Tracey-Lea Laba et al surveyed to find high rates of cost-related underuse of asthma medicines among adults and parents of children with asthma, even in the context of national medicines subsidies. The extent to which people with asthma skipped doses when faced with cost pressures remained to be understood. The researchers conducted an online cross-sectional survey of adults and parents of children 5 to 17 years with asthma in Australia. The study involved n = 792 adults and n = 609 parents of children with asthma. Researchers developed logistic regression models for adults and children with asthma, controlling for key clinical and demographic factors. A cost-related underuse was reported by 52.9% adults and 34.3% parents, predominantly decreasing or skipping doses to make medicines last longer. The study found that young male adults were the most likely to under-use asthma treatments. Researchers suggest the need for targeted interventions to promote discussion of medicines and costs between doctor and patients.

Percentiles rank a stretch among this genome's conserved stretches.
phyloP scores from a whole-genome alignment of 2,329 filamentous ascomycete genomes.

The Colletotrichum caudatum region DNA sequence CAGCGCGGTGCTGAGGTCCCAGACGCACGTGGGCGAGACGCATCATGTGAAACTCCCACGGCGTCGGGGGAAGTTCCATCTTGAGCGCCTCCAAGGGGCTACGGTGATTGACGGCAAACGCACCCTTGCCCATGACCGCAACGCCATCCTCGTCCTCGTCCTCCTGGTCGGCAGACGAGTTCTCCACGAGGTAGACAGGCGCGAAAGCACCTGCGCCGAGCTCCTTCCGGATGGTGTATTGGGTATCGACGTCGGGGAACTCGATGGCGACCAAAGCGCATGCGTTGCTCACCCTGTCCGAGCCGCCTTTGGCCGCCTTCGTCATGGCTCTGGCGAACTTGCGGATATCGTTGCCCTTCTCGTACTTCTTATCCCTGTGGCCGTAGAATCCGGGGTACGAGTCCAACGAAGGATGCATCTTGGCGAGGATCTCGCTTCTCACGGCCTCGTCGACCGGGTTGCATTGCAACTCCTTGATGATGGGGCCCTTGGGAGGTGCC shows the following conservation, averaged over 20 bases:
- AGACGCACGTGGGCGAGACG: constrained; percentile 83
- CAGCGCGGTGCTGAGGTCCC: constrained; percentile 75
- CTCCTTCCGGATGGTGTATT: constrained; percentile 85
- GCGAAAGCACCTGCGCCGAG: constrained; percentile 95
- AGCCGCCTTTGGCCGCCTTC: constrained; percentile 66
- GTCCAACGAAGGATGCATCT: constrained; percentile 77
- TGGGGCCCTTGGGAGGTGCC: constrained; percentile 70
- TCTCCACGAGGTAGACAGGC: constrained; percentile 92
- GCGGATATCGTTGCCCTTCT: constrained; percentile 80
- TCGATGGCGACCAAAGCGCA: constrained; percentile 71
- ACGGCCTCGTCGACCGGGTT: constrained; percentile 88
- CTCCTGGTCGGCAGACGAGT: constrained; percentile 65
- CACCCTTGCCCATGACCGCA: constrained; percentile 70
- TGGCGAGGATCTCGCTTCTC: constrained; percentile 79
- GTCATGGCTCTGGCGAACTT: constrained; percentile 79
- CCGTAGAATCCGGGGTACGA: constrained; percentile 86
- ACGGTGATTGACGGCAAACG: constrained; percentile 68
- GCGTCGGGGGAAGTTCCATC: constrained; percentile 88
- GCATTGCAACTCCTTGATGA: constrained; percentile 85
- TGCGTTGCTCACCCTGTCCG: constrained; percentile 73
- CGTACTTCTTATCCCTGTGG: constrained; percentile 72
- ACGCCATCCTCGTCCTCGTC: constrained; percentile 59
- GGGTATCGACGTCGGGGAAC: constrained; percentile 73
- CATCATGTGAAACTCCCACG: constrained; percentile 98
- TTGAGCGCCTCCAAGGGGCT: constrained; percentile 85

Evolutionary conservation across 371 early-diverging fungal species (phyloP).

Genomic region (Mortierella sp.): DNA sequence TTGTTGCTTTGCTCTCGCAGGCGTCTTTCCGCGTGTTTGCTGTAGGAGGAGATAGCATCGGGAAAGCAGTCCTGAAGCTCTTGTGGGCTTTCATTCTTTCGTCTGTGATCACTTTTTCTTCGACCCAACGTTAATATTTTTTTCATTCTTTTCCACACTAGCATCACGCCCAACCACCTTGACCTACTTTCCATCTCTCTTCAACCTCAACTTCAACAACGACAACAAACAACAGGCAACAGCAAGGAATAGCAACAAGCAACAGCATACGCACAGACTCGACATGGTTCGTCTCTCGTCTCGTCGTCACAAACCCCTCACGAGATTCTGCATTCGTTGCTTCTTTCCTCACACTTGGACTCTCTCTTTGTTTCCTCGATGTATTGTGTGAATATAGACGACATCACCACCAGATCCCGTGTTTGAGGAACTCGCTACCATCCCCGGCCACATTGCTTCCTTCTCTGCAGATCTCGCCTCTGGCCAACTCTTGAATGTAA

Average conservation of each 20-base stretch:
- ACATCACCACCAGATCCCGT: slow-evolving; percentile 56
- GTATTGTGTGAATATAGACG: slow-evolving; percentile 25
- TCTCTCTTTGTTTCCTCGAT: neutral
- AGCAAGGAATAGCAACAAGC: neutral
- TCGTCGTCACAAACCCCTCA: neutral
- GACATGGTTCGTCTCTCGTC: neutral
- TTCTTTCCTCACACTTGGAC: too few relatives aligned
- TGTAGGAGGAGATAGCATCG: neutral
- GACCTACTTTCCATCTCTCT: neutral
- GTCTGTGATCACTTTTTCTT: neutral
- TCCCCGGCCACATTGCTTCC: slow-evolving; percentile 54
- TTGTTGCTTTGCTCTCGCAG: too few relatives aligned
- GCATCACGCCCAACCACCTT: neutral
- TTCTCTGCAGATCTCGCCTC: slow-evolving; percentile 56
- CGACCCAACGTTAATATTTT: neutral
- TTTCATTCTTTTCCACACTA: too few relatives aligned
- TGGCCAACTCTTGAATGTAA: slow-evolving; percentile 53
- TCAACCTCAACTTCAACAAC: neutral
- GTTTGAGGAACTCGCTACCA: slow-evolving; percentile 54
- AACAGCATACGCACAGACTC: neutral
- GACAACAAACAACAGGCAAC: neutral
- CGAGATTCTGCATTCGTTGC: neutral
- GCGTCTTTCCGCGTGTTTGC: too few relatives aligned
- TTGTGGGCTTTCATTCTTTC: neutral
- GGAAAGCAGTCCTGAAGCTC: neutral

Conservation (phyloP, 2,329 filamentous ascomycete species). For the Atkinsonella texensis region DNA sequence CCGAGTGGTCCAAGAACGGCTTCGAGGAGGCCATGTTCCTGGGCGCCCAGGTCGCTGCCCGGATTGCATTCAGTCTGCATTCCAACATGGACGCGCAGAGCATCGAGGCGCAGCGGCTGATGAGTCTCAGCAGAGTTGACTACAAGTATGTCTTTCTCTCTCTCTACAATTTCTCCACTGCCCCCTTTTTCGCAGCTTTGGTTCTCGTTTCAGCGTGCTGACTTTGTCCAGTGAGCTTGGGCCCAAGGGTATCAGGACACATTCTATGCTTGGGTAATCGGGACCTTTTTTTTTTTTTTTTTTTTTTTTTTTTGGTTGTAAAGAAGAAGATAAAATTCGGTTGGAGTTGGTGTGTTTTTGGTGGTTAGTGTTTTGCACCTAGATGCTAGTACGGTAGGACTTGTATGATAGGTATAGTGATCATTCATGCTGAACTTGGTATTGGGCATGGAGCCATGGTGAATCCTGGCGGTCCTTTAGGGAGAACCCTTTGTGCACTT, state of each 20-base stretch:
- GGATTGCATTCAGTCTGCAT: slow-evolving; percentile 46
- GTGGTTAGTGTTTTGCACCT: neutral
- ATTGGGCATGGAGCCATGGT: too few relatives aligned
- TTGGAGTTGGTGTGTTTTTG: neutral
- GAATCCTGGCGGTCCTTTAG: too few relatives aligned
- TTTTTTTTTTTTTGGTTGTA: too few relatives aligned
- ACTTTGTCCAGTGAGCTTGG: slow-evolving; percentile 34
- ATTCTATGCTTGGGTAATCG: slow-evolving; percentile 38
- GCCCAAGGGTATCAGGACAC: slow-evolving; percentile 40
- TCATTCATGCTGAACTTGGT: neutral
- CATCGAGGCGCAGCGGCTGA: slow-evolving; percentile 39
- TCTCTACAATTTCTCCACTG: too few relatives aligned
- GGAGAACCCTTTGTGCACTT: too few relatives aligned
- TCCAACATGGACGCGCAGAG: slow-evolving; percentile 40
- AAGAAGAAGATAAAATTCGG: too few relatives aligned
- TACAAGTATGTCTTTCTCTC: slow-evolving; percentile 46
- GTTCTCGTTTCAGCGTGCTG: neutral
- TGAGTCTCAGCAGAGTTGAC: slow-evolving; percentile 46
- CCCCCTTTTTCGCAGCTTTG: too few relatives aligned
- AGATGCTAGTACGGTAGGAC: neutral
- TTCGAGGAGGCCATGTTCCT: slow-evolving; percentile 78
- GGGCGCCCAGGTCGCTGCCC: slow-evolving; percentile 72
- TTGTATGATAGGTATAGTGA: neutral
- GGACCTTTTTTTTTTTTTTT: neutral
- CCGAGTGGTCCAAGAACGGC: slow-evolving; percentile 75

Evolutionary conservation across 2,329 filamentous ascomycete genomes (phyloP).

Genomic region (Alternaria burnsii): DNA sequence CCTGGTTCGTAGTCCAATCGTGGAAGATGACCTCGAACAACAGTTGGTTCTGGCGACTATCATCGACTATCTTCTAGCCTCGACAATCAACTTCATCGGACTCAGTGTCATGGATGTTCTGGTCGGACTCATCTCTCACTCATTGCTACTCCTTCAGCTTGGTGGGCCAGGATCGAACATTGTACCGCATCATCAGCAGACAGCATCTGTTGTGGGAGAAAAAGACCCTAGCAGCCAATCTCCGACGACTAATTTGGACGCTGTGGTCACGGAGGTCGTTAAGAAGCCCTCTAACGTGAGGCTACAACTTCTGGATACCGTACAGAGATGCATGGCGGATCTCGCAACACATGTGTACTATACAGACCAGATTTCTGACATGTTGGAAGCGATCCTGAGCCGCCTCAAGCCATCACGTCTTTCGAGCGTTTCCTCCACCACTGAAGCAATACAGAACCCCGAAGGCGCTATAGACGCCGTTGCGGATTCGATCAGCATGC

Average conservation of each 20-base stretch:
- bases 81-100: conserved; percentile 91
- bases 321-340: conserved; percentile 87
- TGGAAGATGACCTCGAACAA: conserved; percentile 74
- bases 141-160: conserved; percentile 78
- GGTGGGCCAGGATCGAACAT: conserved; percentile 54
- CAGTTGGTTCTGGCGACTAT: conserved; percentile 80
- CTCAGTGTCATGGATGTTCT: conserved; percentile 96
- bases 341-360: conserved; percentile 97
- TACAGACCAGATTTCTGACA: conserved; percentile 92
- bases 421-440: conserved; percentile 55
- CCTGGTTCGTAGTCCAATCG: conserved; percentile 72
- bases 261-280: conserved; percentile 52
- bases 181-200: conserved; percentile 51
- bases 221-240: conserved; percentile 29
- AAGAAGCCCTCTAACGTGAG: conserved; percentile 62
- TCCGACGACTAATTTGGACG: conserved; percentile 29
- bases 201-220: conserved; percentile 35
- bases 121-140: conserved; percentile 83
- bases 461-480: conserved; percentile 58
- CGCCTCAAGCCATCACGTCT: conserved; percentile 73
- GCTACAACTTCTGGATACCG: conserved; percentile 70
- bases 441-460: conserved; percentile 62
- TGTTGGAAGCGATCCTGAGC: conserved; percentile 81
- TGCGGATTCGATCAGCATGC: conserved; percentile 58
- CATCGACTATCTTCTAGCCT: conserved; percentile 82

Source: The Journal of Allergy and Clinical Immunology:In Practice March 27, 2019 DOI: https://doi.org/10.1016/j.jaip.2019.03.024